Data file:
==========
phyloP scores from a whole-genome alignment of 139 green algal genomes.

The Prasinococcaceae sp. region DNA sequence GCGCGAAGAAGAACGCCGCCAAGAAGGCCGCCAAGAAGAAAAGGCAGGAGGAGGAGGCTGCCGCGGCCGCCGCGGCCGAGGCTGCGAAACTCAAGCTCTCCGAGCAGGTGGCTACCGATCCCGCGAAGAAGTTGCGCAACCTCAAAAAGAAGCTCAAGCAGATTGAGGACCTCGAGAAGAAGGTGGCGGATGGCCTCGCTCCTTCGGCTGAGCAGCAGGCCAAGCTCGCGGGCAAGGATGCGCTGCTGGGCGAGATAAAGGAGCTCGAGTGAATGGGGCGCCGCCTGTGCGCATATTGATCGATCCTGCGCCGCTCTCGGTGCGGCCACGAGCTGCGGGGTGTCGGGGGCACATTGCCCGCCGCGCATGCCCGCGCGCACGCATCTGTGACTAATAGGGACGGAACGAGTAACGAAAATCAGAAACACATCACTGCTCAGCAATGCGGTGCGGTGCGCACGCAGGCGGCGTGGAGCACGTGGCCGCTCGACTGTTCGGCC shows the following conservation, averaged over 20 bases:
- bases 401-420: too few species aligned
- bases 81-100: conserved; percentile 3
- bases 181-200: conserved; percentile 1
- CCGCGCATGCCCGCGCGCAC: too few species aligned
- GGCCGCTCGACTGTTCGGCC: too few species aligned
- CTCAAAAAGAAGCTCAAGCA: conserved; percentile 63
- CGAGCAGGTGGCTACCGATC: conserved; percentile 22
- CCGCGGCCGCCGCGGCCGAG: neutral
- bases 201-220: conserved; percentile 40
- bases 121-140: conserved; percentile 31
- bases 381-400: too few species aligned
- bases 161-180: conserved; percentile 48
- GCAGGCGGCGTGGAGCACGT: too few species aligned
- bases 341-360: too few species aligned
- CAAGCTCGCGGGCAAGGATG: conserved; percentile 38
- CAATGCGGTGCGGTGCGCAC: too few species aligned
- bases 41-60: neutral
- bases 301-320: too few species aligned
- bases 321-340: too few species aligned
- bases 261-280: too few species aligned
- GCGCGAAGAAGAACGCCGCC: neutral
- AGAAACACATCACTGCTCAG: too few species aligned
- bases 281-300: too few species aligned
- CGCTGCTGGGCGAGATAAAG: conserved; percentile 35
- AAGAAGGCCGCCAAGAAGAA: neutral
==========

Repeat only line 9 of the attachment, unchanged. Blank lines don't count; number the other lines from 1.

- CGAGCAGGTGGCTACCGATC: conserved; percentile 22